Ecomuseum beginnings: Hughes de Varine, Georges Henri Rivière, and Peter Davis

The first use of the term, the beginnings of ecomuseum, or ecomusée in French, was in 1971. Hughes de Varine and Georges Henri Rivière were the two developers and foundational writers on the ecomuseum concept. They devised the name ecomuseum for Robert Poujade, the French Minister for the Environment at that time. The green movement was very fashionable in France during the early 1970s. So the term ecomuseum was selected not for its aptness for which it names but for mostly political purposes. Rivière and de Varine each contributed their own concentrations to the concept’s development.

Hughes de Varine and Georges Henri Rivière

De Varine really championed for the democratization of museums and wanted to promote the role of the community. He typically worked within a more economic and political framework and agenda. In the late 1980s, after there had been considerable discussion of ecomuseums, de Varine presented four key objectives of the ecomuseum. First to be an object and data bank for the community. Second, serve as an observatory of change and help the community react to changes. Thirdly to be a focal point for gatherings, discussions, innovation, to be a laboratory for the community. Lastly to reveal the community and region to its visitors, be a showcase.

Rivière worked with the Regional Natural Parks of France and was interested in ethnographic work and rural material culture. Rivière published numerous writings on the ecomuseum concept throughout the 1970s and 1980s. Rivière gave three key variations to his ever evolving conceptualization of ecomuseum. Rivière’s first definition favored the ecological and environmental aspect of the concept. In his second definition, he shifted focus to the experimental nature of an ecomuseum and the community’s role. The third definition gave attention to the interpretation of local history and culture and the nature of a specific territory that had unconventional boundaries.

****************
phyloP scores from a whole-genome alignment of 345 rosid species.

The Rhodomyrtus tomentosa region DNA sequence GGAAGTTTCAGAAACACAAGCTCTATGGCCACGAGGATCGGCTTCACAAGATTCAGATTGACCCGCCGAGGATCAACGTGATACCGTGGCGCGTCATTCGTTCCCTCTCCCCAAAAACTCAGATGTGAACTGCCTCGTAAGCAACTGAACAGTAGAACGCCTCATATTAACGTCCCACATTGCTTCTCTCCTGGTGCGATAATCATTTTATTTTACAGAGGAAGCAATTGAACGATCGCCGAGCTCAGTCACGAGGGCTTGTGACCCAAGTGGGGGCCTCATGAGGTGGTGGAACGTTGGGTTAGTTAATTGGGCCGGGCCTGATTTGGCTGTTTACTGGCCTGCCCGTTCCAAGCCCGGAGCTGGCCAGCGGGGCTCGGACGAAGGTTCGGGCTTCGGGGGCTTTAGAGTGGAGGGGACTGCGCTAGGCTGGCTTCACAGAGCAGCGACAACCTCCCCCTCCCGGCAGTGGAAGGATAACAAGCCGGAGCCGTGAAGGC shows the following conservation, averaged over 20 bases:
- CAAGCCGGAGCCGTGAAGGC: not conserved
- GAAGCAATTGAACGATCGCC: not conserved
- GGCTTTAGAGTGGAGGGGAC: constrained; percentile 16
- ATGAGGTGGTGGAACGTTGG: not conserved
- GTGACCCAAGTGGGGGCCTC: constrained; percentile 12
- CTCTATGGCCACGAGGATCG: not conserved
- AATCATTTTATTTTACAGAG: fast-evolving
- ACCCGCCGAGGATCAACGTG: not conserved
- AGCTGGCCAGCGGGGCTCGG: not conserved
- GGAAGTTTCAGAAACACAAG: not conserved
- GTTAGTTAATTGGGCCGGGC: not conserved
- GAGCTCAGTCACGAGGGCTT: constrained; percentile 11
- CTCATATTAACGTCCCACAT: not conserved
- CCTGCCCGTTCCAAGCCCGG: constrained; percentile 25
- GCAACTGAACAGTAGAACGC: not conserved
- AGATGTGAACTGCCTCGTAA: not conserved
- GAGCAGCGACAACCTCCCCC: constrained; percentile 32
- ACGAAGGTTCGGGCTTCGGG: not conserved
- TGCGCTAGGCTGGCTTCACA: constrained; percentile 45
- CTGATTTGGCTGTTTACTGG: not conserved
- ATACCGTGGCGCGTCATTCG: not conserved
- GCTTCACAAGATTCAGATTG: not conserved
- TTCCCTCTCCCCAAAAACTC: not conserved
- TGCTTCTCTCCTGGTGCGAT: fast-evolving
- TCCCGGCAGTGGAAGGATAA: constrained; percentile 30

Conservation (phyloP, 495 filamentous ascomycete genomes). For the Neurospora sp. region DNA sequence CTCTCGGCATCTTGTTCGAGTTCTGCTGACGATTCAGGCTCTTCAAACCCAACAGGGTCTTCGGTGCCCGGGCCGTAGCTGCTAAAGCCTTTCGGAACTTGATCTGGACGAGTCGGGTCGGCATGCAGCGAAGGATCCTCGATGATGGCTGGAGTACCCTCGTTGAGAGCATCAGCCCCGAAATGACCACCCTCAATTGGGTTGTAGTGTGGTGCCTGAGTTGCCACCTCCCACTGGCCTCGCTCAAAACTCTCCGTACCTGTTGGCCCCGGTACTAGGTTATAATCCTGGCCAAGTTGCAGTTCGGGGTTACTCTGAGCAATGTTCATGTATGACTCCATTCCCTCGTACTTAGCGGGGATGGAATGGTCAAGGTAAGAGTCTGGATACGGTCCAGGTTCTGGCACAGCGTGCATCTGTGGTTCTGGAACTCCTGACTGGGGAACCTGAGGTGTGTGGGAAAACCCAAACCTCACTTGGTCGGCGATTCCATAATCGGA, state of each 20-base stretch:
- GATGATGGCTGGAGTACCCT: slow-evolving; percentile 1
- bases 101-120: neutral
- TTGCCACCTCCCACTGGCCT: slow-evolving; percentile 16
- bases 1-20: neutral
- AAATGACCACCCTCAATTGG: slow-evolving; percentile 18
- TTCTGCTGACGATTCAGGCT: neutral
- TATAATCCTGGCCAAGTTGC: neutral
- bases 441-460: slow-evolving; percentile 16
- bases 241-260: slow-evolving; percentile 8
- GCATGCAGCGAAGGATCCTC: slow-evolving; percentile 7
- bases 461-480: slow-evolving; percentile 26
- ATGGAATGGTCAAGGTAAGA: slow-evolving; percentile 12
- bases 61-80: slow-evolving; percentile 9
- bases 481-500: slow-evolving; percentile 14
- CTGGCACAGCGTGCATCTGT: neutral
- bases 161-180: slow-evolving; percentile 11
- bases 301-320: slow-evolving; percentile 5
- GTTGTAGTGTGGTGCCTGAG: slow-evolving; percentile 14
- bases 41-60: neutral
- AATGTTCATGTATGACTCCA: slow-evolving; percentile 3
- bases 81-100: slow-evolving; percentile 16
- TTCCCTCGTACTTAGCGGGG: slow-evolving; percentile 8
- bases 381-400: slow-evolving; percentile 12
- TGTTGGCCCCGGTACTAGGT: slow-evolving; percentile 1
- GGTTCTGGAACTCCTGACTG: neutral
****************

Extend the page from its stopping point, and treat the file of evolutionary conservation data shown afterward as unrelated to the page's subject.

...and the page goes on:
Peter Davis

For the past two decades, one of the most recognizable writers on ecomuseum is Peter Davis, a professor of museology. Davis published Ecomuseums: A Sense of Place in 1999 and a second edition was released in 2011. The work presents a comprehensive historical and philosophical background of the ecomuseum concept as well as an overview of the current examples and developments.

Davis – two key aspects

According to Davis, there are two key aspects of the development of ecomuseum. The first is the concept’s association with the development of new museology. Networking, multidisciplinary displays, site museums, and community involvement were all characteristics of new museology. Ecomuseums and new museology enjoyed a paralleling and supportive development through the 1970s and 1980s.

The second aspect is found in the three types of museums that served as precursors to the ecomuseum. The first is the heimatmusuem that began in Germany in the nineteenth century but only gained significant momentum under the nationalist regime. The heimatmuseum celebrated various localities and strove for an attachment to the homeland. The second type of museum is the open air museum. The first one of these opened in Sweden and provided a very fun and entertaining environment for its visitors. Dances, music, demonstrations, and costumed guides were all features of this museum. Open air museums integrated recreation and learning. In the United States, open air museums took the form of the folk museum and became very popular during the 1950s. Folk museums are typically based around significant sites, focus on how people lived in the past, and seek to conserve buildings, technologies, and skills. The folk museum was unique in its ability to democratize, explore ordinary life, and highlight the local or regional. The third and final type of museum is the neighborhood museum. The Anacostia Neighborhood Museum, which opened in Washington DC in 1967, was the first of this museum type. It provided a focus for the community and served as a source of support and inspiration.

Today the number of ecomuseums is over 600 worldwide. France, Spain, Portugal and Italy are the hubs in Europe where there has been the greatest proliferation and achievements of and by ecomuseums. There is vast variation in the examples present across the globe. Variation in the definition of ecomuseum still remains. There is not a single strict definition of ecomuseum nor is there any one system of measure or evaluation for ecomuseums.

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